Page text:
Friday, June 16, 2006


I have always contended that living with another person is a good thing because it's much harder to get set in your ways, curmudgeonly so to speak. Indeed, when I have lived with roommates my naturally controlling nature was subverted to my sweet considerate self who had to acknowledge that there were other people under the roof and sharing the rent who had a say in how life went in the house. I did pretty well with this as long as they were easily manipulated, er agreeable to my preferences, and for the most part they were because I like to live a comfortable and aesthetically pleasing life. I also owned all the furniture and appliances and dishes and art work.

There was this one time when I went away for a week and came home to find that my manic depressive roommate, the one with 5 years of sobriety in cocaine annonymous, had decided to redecorate the living room. She had a penchant for plastic flowers and also felt that pushing all the furniture against the walls was a way to create more space. Consequently when I came home, late at night on a Sunday, it was to a room that looked a lot like what I imagined rehab to look like - everything was oriented around the television set instead of the fireplace. As soon as she left the next day I "fixed" it and it actually looked better than it had when I left.

Outrage proved to be inspiring.

I've been living by myself for the last 7 years because I got into a great apartment that is perfect for one person. It has two bedrooms, but only one bathroom and so it's better for a single, or possibly a couple. I say possible because A. moved in with me back in February when he started his remodel and things have taken longer than he thought so we've been cohabitating at my place for the past four months. During this time I have become aware of how curmudgeonly I've become, or plainly speaking, what a weirdo I am.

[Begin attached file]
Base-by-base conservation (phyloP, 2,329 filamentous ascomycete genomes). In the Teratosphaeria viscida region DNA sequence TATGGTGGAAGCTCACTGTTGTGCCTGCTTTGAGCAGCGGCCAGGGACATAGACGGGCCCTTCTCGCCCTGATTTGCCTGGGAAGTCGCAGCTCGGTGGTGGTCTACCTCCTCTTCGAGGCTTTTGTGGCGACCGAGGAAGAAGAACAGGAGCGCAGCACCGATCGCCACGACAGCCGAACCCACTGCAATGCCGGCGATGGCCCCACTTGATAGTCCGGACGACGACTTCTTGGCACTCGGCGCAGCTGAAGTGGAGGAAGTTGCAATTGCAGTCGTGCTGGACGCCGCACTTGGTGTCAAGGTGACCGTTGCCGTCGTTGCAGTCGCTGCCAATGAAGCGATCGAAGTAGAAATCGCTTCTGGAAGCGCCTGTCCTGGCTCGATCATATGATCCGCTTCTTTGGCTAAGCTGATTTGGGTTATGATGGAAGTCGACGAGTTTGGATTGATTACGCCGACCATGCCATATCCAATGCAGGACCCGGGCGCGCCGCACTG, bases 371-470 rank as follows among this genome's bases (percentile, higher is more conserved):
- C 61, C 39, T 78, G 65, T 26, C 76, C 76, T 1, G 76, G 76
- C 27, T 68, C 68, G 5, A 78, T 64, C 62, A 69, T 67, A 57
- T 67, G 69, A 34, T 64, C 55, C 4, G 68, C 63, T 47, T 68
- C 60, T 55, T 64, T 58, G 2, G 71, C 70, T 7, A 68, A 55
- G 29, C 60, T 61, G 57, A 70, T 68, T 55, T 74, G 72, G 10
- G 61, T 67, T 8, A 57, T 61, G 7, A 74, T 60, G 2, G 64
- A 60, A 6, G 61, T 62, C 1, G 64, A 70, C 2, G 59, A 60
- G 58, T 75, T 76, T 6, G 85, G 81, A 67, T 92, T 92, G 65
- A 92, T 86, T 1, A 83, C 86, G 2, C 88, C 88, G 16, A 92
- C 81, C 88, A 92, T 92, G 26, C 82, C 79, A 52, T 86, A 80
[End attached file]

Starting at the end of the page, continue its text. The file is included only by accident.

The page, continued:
We get along exceedingly well for two people who spend almost 24/7 togther but there have been times while he's been...visiting, that I thought I was going to lose it. Like when I came home and he'd re-organized my bedroom. Or when I get in bed at night after he's "made" the bed in the morning, only to find that the sheets are wadded up under the comforter. Seriously? I can't sleep unless the bed is neatly made and the blankets are put on in the proper order. Can you say OCD? I'm letting stuff go because I don't want to become one of those tight lipped ladies whose face gets more and more puckered with distaste. But some of his foibles could use a little examination as well.

He doesn't throw food away. Ever. There are cheese rinds in my refrigerator. They're sitting next to the container of juice leftover from the tomatoe and cucumber salad. There are no more tomatoes and cucumbers. Just juice. Maybe he's going to drink it. I don't know. When he takes a shower he leaves his underwear draped over the side of the tub. Each day there's a new pair sitting next to the pair from the day before. As I mentioned he insists on making the bed, but this is more of a covering of the covers wadded from a night of sleeping. I mean, why bother? He spends hours shopping on Ebay. I didn't really know how many hours until he moved in.